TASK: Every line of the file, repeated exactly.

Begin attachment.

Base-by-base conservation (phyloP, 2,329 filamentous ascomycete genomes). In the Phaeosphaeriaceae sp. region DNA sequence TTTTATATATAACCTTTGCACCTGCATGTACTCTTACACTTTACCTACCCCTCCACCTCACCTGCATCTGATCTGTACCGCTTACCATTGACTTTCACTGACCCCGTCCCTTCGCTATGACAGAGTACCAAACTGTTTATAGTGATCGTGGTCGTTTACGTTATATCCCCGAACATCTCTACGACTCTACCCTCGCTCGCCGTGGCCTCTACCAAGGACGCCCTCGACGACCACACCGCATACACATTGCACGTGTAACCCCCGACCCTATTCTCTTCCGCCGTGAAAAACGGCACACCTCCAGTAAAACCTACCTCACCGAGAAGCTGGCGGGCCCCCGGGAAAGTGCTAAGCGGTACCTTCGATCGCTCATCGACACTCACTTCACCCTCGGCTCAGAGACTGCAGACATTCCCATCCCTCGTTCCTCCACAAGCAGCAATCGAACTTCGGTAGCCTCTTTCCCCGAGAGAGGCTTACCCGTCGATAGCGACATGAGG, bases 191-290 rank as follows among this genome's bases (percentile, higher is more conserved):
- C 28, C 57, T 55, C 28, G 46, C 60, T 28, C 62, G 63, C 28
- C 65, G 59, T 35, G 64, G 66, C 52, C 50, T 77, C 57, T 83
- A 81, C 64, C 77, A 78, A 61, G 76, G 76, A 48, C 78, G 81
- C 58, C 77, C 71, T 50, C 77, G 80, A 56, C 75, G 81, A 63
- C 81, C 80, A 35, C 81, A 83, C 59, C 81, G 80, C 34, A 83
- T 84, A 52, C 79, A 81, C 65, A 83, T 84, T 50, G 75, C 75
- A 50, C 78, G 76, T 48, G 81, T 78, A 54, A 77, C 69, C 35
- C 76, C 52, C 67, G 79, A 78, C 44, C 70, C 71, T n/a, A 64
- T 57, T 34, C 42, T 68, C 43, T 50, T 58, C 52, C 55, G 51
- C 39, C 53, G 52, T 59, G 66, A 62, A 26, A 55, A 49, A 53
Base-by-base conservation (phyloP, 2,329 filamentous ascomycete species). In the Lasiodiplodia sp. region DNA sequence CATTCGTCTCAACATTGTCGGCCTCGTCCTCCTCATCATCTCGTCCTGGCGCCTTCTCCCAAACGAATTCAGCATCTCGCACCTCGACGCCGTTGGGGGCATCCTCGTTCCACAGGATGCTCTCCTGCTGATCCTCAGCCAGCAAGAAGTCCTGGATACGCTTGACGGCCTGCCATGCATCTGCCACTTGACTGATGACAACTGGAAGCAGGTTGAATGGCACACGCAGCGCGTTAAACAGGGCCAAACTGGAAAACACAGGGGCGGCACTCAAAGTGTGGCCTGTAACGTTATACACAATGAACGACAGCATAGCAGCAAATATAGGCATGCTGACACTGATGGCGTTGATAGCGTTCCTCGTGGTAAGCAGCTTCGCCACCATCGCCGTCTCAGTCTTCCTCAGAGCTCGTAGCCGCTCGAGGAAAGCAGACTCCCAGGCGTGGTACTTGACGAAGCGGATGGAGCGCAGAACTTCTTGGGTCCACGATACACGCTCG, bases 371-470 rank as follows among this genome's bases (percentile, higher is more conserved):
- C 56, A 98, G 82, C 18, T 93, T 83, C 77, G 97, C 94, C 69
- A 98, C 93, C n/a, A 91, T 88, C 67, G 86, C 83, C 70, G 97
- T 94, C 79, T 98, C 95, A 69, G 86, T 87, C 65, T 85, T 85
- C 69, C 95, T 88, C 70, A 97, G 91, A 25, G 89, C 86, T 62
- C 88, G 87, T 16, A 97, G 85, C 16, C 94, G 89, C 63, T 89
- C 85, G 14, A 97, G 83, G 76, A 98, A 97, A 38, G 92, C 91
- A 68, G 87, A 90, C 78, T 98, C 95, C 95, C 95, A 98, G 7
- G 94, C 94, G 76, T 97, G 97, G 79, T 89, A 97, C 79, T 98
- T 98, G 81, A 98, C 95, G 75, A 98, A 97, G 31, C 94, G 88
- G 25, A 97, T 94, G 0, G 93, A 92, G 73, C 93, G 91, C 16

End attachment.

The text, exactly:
Base-by-base conservation (phyloP, 2,329 filamentous ascomycete genomes). In the Phaeosphaeriaceae sp. region DNA sequence TTTTATATATAACCTTTGCACCTGCATGTACTCTTACACTTTACCTACCCCTCCACCTCACCTGCATCTGATCTGTACCGCTTACCATTGACTTTCACTGACCCCGTCCCTTCGCTATGACAGAGTACCAAACTGTTTATAGTGATCGTGGTCGTTTACGTTATATCCCCGAACATCTCTACGACTCTACCCTCGCTCGCCGTGGCCTCTACCAAGGACGCCCTCGACGACCACACCGCATACACATTGCACGTGTAACCCCCGACCCTATTCTCTTCCGCCGTGAAAAACGGCACACCTCCAGTAAAACCTACCTCACCGAGAAGCTGGCGGGCCCCCGGGAAAGTGCTAAGCGGTACCTTCGATCGCTCATCGACACTCACTTCACCCTCGGCTCAGAGACTGCAGACATTCCCATCCCTCGTTCCTCCACAAGCAGCAATCGAACTTCGGTAGCCTCTTTCCCCGAGAGAGGCTTACCCGTCGATAGCGACATGAGG, bases 191-290 rank as follows among this genome's bases (percentile, higher is more conserved):
- C 28, C 57, T 55, C 28, G 46, C 60, T 28, C 62, G 63, C 28
- C 65, G 59, T 35, G 64, G 66, C 52, C 50, T 77, C 57, T 83
- A 81, C 64, C 77, A 78, A 61, G 76, G 76, A 48, C 78, G 81
- C 58, C 77, C 71, T 50, C 77, G 80, A 56, C 75, G 81, A 63
- C 81, C 80, A 35, C 81, A 83, C 59, C 81, G 80, C 34, A 83
- T 84, A 52, C 79, A 81, C 65, A 83, T 84, T 50, G 75, C 75
- A 50, C 78, G 76, T 48, G 81, T 78, A 54, A 77, C 69, C 35
- C 76, C 52, C 67, G 79, A 78, C 44, C 70, C 71, T n/a, A 64
- T 57, T 34, C 42, T 68, C 43, T 50, T 58, C 52, C 55, G 51
- C 39, C 53, G 52, T 59, G 66, A 62, A 26, A 55, A 49, A 53
Base-by-base conservation (phyloP, 2,329 filamentous ascomycete species). In the Lasiodiplodia sp. region DNA sequence CATTCGTCTCAACATTGTCGGCCTCGTCCTCCTCATCATCTCGTCCTGGCGCCTTCTCCCAAACGAATTCAGCATCTCGCACCTCGACGCCGTTGGGGGCATCCTCGTTCCACAGGATGCTCTCCTGCTGATCCTCAGCCAGCAAGAAGTCCTGGATACGCTTGACGGCCTGCCATGCATCTGCCACTTGACTGATGACAACTGGAAGCAGGTTGAATGGCACACGCAGCGCGTTAAACAGGGCCAAACTGGAAAACACAGGGGCGGCACTCAAAGTGTGGCCTGTAACGTTATACACAATGAACGACAGCATAGCAGCAAATATAGGCATGCTGACACTGATGGCGTTGATAGCGTTCCTCGTGGTAAGCAGCTTCGCCACCATCGCCGTCTCAGTCTTCCTCAGAGCTCGTAGCCGCTCGAGGAAAGCAGACTCCCAGGCGTGGTACTTGACGAAGCGGATGGAGCGCAGAACTTCTTGGGTCCACGATACACGCTCG, bases 371-470 rank as follows among this genome's bases (percentile, higher is more conserved):
- C 56, A 98, G 82, C 18, T 93, T 83, C 77, G 97, C 94, C 69
- A 98, C 93, C n/a, A 91, T 88, C 67, G 86, C 83, C 70, G 97
- T 94, C 79, T 98, C 95, A 69, G 86, T 87, C 65, T 85, T 85
- C 69, C 95, T 88, C 70, A 97, G 91, A 25, G 89, C 86, T 62
- C 88, G 87, T 16, A 97, G 85, C 16, C 94, G 89, C 63, T 89
- C 85, G 14, A 97, G 83, G 76, A 98, A 97, A 38, G 92, C 91
- A 68, G 87, A 90, C 78, T 98, C 95, C 95, C 95, A 98, G 7
- G 94, C 94, G 76, T 97, G 97, G 79, T 89, A 97, C 79, T 98
- T 98, G 81, A 98, C 95, G 75, A 98, A 97, G 31, C 94, G 88
- G 25, A 97, T 94, G 0, G 93, A 92, G 73, C 93, G 91, C 16